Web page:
Justia California Court of Appeals Opinion Summaries

Articles Posted in Family Law
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After a domestic violence incident between mother and father that was witnessed by the children, DCFS started dependency proceedings on behalf of both children. The juvenile court found jurisdiction over the children under Welfare and Institutions Code section 300, subdivision (b)(1), and ordered I.R. removed from father and released to mother.The Court of Appeal concluded that the evidence does not support either of the findings necessary to justify removal under section 361, subdivision (c)(1). In this case, the record does not contain substantial evidence that I.R. would be in "substantial danger" in father's care, nor does it contain substantial evidence that there were no "reasonable means" to protect I.R. other than removing her from father. Given the lack of any connection between drug use and the domestic violence underlying the petition, the court concluded that the juvenile court was acting within its discretion in denying I.R.'s request that mother submit to more extensive drug testing. Accordingly, the court reversed the dispositional order against father and remanded. View "In re I.R." on Justia Law

Posted in: Family Law
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Mother appeals from the juvenile court's jurisdiction and disposition orders, contending that the record lacks evidence sufficient to support those orders. In this case, Nathan E. and his siblings were removed from their parents after DCFS investigated a report of a domestic violence incident.The Court of Appeal found substantial evidence to sustain the juvenile court's jurisdictional and dispositional findings. In this case, the history of domestic violence between mother and father that DCFS outlined for the juvenile court spanned for the entire duration of their marriage. In the same year that they were married, mother stabbed father and was arrested for domestic violence and resisting an executive officer. Furthermore, DCFS's investigation revealed that the parents had their violent altercations in the presence of the children. The court concluded that substantial evidence supports the finding that the parents' ongoing domestic violence issues created a substantial risk of harm to the children; at the time of the dispositional hearing, returning the children to mother's custody posed a risk of substantial danger to them; and there existed no reasonable means of protecting the children other than removing them from mother. View "In re Nathan E." on Justia Law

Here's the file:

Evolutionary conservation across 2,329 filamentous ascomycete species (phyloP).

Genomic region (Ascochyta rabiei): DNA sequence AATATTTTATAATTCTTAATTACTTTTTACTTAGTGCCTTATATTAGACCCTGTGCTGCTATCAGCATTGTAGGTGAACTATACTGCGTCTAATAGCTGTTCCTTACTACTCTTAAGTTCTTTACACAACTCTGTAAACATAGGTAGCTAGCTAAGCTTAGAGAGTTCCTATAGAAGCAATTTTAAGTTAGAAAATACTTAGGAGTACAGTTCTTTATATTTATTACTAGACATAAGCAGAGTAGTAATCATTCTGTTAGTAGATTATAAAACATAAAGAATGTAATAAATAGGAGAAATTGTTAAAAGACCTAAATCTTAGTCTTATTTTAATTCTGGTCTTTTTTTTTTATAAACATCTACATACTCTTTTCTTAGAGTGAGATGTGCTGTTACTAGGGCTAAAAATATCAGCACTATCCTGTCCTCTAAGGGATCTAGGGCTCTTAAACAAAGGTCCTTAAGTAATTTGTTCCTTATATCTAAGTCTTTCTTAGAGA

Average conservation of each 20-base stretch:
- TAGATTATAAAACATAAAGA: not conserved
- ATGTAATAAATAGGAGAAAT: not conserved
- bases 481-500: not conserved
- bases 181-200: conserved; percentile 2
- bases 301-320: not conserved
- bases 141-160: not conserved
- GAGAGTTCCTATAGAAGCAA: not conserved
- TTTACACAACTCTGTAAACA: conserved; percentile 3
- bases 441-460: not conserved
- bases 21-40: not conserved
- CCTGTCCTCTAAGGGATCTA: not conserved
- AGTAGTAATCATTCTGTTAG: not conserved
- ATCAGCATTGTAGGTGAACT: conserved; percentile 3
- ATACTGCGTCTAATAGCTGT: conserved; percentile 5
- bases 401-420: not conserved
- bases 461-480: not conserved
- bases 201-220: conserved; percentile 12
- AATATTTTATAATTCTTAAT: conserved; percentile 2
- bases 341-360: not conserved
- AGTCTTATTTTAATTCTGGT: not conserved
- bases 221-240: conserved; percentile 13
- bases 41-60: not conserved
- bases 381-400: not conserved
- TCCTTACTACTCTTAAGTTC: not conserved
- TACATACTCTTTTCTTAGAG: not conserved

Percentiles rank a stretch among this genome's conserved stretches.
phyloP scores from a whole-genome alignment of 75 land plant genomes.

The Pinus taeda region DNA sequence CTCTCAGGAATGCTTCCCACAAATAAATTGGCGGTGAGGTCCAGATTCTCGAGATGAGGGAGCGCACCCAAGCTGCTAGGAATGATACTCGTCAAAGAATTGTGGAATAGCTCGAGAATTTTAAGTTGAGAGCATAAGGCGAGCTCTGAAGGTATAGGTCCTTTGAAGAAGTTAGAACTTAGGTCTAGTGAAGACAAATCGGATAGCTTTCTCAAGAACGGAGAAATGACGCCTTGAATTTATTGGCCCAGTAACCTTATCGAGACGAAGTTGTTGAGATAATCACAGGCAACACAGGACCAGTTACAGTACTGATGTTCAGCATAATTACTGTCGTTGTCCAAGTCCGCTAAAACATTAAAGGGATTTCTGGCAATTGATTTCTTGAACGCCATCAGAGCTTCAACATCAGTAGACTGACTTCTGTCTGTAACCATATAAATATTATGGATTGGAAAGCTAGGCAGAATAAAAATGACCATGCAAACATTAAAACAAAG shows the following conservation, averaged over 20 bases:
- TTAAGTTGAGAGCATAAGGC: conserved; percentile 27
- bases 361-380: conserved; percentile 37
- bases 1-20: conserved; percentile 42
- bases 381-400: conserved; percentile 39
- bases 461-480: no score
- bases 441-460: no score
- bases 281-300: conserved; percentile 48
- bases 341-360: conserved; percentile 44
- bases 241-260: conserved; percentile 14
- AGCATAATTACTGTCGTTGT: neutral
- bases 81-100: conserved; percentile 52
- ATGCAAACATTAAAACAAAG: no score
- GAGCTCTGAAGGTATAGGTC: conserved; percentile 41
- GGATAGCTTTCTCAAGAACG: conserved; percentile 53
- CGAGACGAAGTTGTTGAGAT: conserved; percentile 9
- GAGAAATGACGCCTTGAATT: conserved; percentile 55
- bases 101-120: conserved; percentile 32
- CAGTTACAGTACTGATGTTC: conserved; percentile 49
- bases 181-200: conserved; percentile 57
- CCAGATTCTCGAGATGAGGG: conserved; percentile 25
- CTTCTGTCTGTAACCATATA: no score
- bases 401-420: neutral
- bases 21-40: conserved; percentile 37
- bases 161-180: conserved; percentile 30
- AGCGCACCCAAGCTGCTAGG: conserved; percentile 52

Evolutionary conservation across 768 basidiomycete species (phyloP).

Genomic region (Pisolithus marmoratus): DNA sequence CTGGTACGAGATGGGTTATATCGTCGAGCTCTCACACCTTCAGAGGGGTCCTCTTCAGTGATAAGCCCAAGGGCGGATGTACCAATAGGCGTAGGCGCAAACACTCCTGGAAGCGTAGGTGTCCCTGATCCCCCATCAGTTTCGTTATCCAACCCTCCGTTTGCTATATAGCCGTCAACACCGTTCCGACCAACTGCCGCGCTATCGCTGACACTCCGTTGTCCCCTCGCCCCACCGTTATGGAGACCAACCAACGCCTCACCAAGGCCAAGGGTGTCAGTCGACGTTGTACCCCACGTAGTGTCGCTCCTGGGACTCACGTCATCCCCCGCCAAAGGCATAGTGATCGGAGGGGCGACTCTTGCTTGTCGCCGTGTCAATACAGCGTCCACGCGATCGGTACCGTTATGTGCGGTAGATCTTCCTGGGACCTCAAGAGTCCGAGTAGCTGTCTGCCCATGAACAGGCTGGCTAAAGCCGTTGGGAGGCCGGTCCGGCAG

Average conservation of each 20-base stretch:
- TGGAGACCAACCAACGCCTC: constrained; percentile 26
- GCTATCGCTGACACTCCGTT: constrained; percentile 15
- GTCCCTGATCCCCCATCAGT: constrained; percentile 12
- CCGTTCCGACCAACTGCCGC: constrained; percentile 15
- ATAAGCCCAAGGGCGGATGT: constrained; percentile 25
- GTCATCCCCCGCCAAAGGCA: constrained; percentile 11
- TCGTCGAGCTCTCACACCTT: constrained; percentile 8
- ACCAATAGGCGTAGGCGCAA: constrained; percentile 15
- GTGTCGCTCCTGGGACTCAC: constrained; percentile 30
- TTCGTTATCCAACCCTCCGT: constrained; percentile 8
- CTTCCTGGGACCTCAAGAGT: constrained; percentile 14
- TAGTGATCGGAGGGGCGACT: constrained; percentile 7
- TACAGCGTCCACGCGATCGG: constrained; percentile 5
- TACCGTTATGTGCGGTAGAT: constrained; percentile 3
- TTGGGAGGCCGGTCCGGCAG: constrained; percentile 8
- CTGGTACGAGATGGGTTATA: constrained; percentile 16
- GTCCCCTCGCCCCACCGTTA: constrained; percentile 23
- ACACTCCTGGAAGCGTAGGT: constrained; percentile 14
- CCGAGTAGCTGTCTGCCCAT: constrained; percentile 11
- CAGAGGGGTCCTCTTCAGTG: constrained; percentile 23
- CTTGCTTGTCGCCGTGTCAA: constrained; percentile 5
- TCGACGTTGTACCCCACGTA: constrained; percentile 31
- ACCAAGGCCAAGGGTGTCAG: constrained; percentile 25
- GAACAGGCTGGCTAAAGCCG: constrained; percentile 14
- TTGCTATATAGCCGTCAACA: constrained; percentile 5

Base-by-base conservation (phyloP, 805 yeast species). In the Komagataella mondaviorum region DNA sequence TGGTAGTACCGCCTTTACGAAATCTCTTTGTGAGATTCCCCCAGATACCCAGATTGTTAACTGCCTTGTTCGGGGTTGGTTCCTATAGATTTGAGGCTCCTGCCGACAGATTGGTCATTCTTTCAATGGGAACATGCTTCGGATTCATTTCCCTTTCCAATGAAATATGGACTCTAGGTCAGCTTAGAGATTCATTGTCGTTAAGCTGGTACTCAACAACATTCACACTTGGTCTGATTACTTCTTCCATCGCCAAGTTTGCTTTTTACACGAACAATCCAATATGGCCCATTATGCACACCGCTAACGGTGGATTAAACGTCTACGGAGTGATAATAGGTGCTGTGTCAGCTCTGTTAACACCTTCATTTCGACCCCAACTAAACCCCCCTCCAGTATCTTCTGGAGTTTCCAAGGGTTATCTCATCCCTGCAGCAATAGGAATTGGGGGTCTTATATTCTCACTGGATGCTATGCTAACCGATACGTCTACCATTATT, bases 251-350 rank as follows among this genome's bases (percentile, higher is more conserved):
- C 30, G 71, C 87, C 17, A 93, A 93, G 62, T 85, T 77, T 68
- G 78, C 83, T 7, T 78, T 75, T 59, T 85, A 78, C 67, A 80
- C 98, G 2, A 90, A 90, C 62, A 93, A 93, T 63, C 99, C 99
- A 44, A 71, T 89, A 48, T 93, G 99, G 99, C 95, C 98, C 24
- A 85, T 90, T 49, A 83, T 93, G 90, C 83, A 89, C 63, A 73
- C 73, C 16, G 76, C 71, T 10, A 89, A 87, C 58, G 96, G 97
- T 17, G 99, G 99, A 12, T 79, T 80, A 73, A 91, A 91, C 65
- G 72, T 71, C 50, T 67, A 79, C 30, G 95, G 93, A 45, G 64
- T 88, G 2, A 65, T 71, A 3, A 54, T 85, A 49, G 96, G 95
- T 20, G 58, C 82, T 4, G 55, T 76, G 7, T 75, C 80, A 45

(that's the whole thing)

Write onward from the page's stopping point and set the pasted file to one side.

Posted in: Family Law
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Lucille and Lewis Keading created a trust for the benefit of their children, Kenton and Hilja. During their lifetimes, they provided financial assistance to Kenton but not to Hilja. Kenton had been imprisoned for nine years. In 2015, Hilja returned to her parents’ home to care for them, clean their house, and organize their finances. Lewis died a few months after Lucille. Days after Lewis died, Kenton recorded a deed, transferring the property from the trust to him and his father as joint tenants. He sold Lewis’s car and kept the proceeds.After discovering that Kenton had represented himself as their father’s attorney-in-fact and had executed the deed, Hilja filed suit. A court-appointed trustee joined Hilja’s suit. The court found the transfer invalid, set aside the deed, and vested title to the property with the trustee. Meanwhile, Kenton sued Hilja for libel. The court granted Hilja’s anti-SLAPP motion, concluded Kenton was liable for elder abuse and that the property transfers resulted from elder abuse.The court of appeal affirmed the judgment that found Kenton liable for elder financial abuse through undue influence and ordered him to pay $1.5 million in damages and upheld a prejudgment right to attach order. Probate Code section 859 authorizes an award of double damages for the commission of elder financial abuse without a separate finding of bad faith. The court also upheld the dismissal of Kenton’s libel action. View "Keading v. Keading" on Justia Law